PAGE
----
5f4087f89cf71c51 How to Reopen a Closed Tab in Chrome? | BLOGGERELITES

How to Reopen a Closed Tab in Chrome?

Browser is also a desktop application that needs to be downloaded and installed from the Internet. Looking at Internet Explorer (IE) which was traditionally used by Internet surfers. People who used to browse the Internet, they only knew Internet Explorer. Now, gone are those days.

Nowadays, Internet Explorer is replaced by Google Chrome where more than 80% of Internet surfers use Chrome for browsing. It is known for its performance and a variety of features that Chrome offers. One of the best features is opening multiple tabs in one browser window. It makes it easier for the explorer to dig into content and browse a variety of sites for the same content. The explorer can evaluate the content and decide which one is useful for him/her.

Sessions are nothing but the tabs of a browser window. Browsed website contents are stored in the local storage. So the next time you visit the same site, loading the content is faster. Now, there are times where you accidentally close your browser window with all the tabs open with content you are exploring.

You are on the verge of noting down or capturing the content and the browser window is closed. Chrome has a way to resolve this problem too. Let us see how you restore these sessions to get back to the state where you have left.

Keyboard Shortcuts (Mac OS, Windows)

Mac OS:

  • Start browser session.
  • COMMAND+SHIFT+C is the key to restore.
  • Yo! You are done.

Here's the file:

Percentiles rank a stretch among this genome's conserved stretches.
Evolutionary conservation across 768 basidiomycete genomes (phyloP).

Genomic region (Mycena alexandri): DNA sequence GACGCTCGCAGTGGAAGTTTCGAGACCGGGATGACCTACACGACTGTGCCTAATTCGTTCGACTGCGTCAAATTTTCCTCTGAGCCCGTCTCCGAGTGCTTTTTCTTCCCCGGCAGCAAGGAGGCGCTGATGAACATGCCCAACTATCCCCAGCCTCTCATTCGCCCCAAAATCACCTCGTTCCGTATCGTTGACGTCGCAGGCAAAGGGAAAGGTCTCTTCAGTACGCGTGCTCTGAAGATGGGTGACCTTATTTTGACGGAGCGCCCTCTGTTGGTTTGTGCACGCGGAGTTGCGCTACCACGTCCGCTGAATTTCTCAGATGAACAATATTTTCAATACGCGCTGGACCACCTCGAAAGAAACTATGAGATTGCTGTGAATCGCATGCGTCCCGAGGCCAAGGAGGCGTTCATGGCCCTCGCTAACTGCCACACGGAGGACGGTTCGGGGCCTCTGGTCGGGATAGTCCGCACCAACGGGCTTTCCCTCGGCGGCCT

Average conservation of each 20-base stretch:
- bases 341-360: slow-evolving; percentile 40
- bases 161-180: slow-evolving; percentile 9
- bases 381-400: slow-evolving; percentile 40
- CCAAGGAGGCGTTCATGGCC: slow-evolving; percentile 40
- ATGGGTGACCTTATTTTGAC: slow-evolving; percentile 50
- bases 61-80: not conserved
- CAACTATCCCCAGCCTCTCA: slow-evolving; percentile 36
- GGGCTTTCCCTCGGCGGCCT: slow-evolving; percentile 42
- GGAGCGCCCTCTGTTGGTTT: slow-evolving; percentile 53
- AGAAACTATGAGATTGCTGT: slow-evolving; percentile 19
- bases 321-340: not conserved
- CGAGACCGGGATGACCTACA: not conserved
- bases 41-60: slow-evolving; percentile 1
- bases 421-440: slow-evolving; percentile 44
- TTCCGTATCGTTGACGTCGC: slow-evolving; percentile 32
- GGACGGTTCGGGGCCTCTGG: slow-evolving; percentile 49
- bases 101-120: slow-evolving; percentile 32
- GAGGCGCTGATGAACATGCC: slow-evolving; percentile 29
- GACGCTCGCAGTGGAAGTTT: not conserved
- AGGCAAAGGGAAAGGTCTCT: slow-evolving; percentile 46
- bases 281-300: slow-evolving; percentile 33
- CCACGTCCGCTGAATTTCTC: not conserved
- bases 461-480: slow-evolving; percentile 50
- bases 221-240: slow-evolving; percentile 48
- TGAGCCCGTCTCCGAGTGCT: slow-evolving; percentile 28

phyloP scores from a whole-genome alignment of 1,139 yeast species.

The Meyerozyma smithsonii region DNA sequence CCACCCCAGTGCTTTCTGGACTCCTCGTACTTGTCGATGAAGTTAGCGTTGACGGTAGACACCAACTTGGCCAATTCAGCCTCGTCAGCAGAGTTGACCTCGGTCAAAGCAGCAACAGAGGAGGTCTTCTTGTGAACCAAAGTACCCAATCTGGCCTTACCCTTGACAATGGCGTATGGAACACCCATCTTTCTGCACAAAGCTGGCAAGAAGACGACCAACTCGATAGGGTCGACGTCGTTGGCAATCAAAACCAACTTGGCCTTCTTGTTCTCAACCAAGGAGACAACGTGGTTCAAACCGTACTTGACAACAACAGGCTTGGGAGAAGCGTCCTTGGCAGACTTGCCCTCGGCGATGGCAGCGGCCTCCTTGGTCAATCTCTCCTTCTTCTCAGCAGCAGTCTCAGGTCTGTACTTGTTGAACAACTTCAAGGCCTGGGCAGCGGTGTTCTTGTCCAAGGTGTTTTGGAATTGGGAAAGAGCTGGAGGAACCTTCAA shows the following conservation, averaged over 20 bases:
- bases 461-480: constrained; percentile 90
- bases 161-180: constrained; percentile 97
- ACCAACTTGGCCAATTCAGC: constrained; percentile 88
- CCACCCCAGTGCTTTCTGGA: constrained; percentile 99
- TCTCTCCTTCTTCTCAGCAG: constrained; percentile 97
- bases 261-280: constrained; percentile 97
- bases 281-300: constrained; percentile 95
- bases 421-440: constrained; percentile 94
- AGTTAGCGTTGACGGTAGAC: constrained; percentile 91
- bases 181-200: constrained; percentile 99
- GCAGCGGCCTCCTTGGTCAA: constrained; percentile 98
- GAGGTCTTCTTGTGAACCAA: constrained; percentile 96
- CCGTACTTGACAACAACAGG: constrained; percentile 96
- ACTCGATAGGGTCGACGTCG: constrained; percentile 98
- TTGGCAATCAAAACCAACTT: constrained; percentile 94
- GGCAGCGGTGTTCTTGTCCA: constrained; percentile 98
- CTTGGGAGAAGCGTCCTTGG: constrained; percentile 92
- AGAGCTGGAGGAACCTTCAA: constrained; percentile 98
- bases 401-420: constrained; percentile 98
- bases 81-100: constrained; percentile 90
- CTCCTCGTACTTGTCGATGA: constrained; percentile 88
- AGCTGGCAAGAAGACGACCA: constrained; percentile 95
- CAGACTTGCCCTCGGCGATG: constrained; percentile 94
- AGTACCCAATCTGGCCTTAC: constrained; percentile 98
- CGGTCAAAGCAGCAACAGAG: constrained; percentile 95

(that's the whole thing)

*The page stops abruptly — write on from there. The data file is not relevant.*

Windows:

  • Start a new browser window.
  • CTRL+SHIFT+T are the keys to press.
  • Your tabs are restored.

Chrome Address bar

  1. Start a Chrome browser.
  2. In the address bar: type chrome://restart.
  3. Press ENTER.
  4. You are done. You will see the tab reopened.

Chrome Mobile App

  1. Open the Chrome App.
  2. A 3-vertical dot icon is available on the right side of the address bar.
  3. Tapping it shall open the menu bar.
  4. An option, Recent tabs is located under the 2nd section. The last option.
  5. The list of sessions shall be shown.
  6. Choose the session you want to reopen and continue exploring the content from where you left off.
  7. You are done!

Chrome Web Browser – Startup Settings

Chrome has tons of settings that the user can choose and set as per the desired preferences. Everything is customizable for you in Chrome.

  1. Start the browser session.
  2. A 3-dot vertical icon is placed at the right end of the address bar.
  3. Use that to open the right context menu.
  4. Choose the settings. The settings window shall be displayed.
  5. From the left side panel, choose the on start-up settings. You shall see the below.
  6. Continue where you left off is the option you have to choose.
  7. Re-open the browser.
  8. You are done! Your tabs are reopened from where you have left.

Browser History

All browsers have a history option or menu that will show all the pages URLs you have visited in the past. If you have kept the option to never save history, you might not get the tabs you are looking for. But, you can give it a try!

  1. Open the browser window.
  2. History menu on the top or pick History from the right context menu that shows up by pressing a 3-dot vertical icon.
  3. The Recently Closed tabs as a separate section shall be shown.
  4. Your Recently Closed history is available with you.
  5. Choose the tab(s) to reopen and continue your exploring stuff from there on.
  6. You are done.

All of the above steps are alternative ways to get to where you had left your Internet surfing. Happy surfing and exploring stuff via Chrome Browser!

Restoring tabs can come in extremely handy When too many tabs are open at the same time and you upon accident, click on the “X” button and poof the website has vanished. It is extremely difficult to not accidentally close an important tab when you have 20-30 tabs open at once. Incase too many tabs are open, it may cause your web browser to crash or shut the entire window.

Hello, I am shahid Siddique founder of strangehoot and software engineer by profession. I lives in Kansas City, US.

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